I think David Barton is a pretty cool guy. He researches the mainstream of American religious history, and doesn’t afraid of anyone.
Barton specializing in discovering facts that make atheists angry. It is misleading to respond to him with other, unrelated facts. Obviously any atheist knows that the influential Founding Father, Thomas Jefferson, was anti-Christian; and furthermore, that weird sectarians were openly tolerated from America’s earliest days, although they were sometimes driven out of mixed communities. However, that doesn’t disprove anything Barton says.
Here is is Capitol Tour video. My friend did some Snopes style fact checking, and I’ll add commentary.
His preface: “My intention isn’t to do war with the video or the message thereof, but merely to ensure that the truth is accurately portrayed. I have no idea if my sources, which include such questionable references as Wikipedia, are at all accurate. It is plain as day that the United States is a Christian country on account of the overwhelming majority of her citizens who profess that faith. The attempt to baptize the largely Masonic founding fathers is misguided nevertheless, and the attempt to appeal to the original intent of the framers represents the most appalling tendencies in American politics.”
Claim 1: Congress printed a bible for school use. (0:41)
Fact: The Aitken Bible was endorsed by Congress, but printed by Robert Aitken, a Philadelphia-based Scots printer in response to the embargo on the colonies during the Revolutionary War. There is no mention of it being for school use, although it was common for the Bible to be used in schools at the time. (Source: Wikipedia)
Avery’s analysis: At this time in Western history, printing a Bible was such a major undertaking that securing assistance from one’s government was standard, if not necessary. On the other hand, Congress was expressing approval and affirmation of the Bible, and George Washington added: “It would have pleased me well, if Congress had been pleased to make such an important present to the brave fellows [veterans of the Revolutionary War], who have done so much for the security of their Country’s rights and establishment.” So I’ll rank this one Mostly True
Claim 2: Capitol rotunda paintings “recapture Christian history of the United States.” (1:27)
Fact: “Christian” means something closer “European” in this context. It is true that the paintings depict religious scenes. The term “Christian history” is only provided for contrast with the Native history. (Source: common sense)
Avery’s analysis: I’m going to have to say, though, that the baptism of Pocahontas wasn’t exactly a seminal moment in American history. It’s good to draw attention to the link between Christianity and civilization in these paintings. Ranking: True
Claim 3: The U.S. Capitol was used as a church building under the orders of Vice-President Thomas Jefferson. External churches were permitted to hold services in the old House room and the Marine Corps band was used for some of them. Thomas Jefferson regularly attended church in the Capitol. (2:26)
Fact: This is actually 100% factually accurate, but T.J.’s sentiments on such basic articles of Christian faith like the divinity of Christ and the importance of the Bible are well known. Most of the founding fathers only externally presented themselves as Protestants and in fact hewed to the Masonic religion privately. (Source: Library of Congress website)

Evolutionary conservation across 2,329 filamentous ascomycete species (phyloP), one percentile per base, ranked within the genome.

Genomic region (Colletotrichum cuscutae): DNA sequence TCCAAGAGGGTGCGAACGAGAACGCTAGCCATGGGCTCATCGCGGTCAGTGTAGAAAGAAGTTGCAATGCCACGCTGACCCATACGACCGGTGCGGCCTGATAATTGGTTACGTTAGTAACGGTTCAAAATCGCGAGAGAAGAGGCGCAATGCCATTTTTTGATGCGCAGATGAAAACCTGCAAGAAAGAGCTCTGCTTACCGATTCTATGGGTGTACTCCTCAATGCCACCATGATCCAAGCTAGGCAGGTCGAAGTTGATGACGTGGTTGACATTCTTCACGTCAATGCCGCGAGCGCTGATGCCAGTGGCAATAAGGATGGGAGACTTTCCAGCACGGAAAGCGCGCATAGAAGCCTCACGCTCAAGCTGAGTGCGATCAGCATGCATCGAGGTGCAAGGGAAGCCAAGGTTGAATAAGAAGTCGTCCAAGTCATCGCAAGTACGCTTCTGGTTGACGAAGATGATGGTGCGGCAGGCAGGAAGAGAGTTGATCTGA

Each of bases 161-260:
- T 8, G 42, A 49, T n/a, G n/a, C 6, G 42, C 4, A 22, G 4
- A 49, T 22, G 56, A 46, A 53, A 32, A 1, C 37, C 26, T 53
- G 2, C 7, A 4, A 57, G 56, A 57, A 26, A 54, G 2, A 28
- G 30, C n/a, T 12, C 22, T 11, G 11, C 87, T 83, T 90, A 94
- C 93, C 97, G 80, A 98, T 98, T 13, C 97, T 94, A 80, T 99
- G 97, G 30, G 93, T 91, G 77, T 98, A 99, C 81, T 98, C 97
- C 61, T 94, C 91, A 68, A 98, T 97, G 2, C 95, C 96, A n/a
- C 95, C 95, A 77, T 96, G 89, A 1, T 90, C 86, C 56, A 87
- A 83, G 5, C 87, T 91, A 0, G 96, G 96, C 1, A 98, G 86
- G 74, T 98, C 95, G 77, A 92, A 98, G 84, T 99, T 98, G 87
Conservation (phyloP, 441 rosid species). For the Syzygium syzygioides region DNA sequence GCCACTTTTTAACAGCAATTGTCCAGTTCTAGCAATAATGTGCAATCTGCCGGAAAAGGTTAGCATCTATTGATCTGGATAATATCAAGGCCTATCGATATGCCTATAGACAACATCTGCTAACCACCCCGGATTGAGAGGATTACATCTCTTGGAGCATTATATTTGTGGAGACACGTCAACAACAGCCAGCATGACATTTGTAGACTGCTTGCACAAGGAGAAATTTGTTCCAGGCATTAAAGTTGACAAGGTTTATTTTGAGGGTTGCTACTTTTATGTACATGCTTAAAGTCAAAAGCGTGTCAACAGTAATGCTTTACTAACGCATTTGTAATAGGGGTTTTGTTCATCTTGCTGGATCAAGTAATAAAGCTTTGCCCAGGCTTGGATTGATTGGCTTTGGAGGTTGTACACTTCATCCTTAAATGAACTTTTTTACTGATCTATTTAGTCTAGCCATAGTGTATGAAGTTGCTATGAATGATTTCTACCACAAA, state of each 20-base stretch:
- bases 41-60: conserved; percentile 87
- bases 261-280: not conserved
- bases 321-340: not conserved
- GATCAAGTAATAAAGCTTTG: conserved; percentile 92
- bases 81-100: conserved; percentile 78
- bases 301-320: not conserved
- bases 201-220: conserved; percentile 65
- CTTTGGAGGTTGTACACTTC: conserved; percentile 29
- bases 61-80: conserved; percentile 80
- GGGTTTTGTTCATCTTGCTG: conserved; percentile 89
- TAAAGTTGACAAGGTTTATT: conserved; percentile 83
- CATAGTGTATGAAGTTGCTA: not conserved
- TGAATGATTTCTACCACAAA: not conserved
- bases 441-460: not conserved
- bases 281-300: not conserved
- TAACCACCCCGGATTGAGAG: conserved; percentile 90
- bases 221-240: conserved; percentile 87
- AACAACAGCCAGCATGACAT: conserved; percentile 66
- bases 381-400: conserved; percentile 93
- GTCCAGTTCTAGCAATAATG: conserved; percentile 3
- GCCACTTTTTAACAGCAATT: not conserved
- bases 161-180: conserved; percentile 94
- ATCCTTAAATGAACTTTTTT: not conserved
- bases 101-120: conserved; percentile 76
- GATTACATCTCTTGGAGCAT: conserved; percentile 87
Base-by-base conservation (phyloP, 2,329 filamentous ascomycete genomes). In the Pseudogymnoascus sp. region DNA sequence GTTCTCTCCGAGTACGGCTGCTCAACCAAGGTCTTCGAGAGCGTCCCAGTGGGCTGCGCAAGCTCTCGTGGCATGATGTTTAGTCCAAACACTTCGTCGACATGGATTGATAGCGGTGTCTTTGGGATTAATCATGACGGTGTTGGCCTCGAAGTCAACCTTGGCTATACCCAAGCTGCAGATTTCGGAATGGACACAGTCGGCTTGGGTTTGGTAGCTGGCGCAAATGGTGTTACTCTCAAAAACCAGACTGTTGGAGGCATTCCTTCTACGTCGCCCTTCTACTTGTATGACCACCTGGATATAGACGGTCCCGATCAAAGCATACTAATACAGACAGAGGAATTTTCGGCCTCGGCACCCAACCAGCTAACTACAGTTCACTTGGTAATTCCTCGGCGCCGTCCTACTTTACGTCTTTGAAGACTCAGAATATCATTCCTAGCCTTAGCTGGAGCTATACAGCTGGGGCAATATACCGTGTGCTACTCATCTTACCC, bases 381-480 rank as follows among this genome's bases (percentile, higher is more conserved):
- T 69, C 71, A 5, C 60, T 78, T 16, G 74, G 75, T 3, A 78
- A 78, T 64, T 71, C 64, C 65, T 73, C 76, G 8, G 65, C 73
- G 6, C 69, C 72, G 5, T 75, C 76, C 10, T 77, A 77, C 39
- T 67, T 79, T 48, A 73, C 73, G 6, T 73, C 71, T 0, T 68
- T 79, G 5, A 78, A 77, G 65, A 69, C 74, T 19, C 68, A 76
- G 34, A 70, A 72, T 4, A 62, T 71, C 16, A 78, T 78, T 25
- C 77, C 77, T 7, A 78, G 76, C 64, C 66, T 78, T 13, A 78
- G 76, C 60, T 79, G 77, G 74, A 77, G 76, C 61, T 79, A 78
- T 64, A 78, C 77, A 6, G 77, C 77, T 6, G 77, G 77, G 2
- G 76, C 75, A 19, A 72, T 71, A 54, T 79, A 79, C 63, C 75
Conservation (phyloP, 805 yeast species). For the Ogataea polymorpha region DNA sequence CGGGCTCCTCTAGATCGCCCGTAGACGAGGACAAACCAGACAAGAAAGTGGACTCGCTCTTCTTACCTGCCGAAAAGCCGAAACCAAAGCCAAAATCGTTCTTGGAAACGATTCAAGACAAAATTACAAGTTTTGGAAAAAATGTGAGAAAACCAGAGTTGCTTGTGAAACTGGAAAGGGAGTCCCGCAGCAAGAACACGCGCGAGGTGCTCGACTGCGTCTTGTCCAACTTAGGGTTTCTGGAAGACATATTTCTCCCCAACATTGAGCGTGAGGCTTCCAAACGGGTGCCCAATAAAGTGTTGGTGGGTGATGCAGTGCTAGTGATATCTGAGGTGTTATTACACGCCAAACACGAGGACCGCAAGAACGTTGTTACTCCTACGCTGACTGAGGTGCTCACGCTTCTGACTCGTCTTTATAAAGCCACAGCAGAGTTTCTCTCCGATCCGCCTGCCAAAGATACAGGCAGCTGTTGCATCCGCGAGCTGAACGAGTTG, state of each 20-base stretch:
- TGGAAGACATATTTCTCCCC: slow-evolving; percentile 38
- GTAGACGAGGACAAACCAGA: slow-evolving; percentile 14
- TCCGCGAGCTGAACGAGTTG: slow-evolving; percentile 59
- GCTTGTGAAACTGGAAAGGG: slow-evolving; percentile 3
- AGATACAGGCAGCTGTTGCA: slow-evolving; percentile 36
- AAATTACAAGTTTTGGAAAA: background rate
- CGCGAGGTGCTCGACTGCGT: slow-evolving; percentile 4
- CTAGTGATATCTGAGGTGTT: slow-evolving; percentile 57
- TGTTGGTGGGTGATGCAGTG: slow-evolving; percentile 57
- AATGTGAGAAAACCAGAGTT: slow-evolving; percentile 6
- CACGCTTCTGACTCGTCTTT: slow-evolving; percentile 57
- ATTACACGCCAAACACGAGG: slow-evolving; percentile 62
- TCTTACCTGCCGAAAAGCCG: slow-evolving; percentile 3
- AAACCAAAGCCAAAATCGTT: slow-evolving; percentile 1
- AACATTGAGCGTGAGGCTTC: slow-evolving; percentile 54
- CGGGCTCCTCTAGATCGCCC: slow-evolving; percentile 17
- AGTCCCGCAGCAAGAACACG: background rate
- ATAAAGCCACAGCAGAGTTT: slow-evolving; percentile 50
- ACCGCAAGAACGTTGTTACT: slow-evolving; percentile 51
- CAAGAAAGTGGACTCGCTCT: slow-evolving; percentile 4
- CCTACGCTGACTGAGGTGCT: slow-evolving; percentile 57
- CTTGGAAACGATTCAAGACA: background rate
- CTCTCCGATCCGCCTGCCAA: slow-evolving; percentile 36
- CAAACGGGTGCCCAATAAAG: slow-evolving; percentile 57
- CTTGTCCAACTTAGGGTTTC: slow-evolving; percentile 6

Avery’s analysis: T.J.’s church attendance despite this only emphasizes the role of Christianity in the early 19th c. Ranking: True
Claim 4: President Garfield used to be a minister, and furthermore one quarter of the statues in the rotunda are ministers. (5:02)
Fact: James A. Garfield had an eclectic career before he went into politics, including a stint as a minister, which he reportedly disliked. According to the Capitol Architect website, the rotunda contains statues of Presidents Lincoln, Eisenhower, Garfield, Grant, Jackson, Jefferson, Reagan, and Washington, as well as Dr. Martin Luther King, Jr. and Secretary Alexander Hamilton, nine statues in all. King and Garfield were ministers— one-quarter of nine is two and one-quarter. (Source: Wikipedia, Architect of the Capitol Website)
Avery’s analysis: Barton supporters will be hard pressed to show me the extra 1/4 of a person. This is stretching the facts. Ranking: Barely True
Claim 5: Thomas Jefferson authorized federal funds for missionaries and church construction as part of a treaty with the Kaskasia. (6:56)
Fact: Actual text is “Whereas, The greater part of the said tribe have been baptised and received into the Catholic church to which they are much attached, the United States will give annually for seven years one hundred dollars towards the support of a priest of that religion, who will engage to perform for the said tribe the duties of his office and also to instruct as many of their children as possible in the rudiments of literature. And the United States will further give the sum of three hundred dollars to assist the said tribe in the erection of a church.” (Source: Oklahoma State Digital Library, Treaty with the Kaskaskia, 1803, Article 3)
Avery’s analysis: Here, again, Christianity is synonymous with civilization. It is often forgotten that this is so. Even 20th century Japan, hardly a Christian state, funded Christian missionaries in the South Pacific. Ranking: Mostly True
Claim 6: Twenty-nine of the fifty-six signers of the declaration of independence held seminary or “bible school” degrees. (7:12)
Fact: All colleges at the time were what we would consider today seminaries. (Source: my 7th grade history teacher)
Avery’s analysis: Indeed. Harvard Divinity School is hardly Bob Jones. This is only Half True
Posted: February 26th, 2011 | Secular-Religious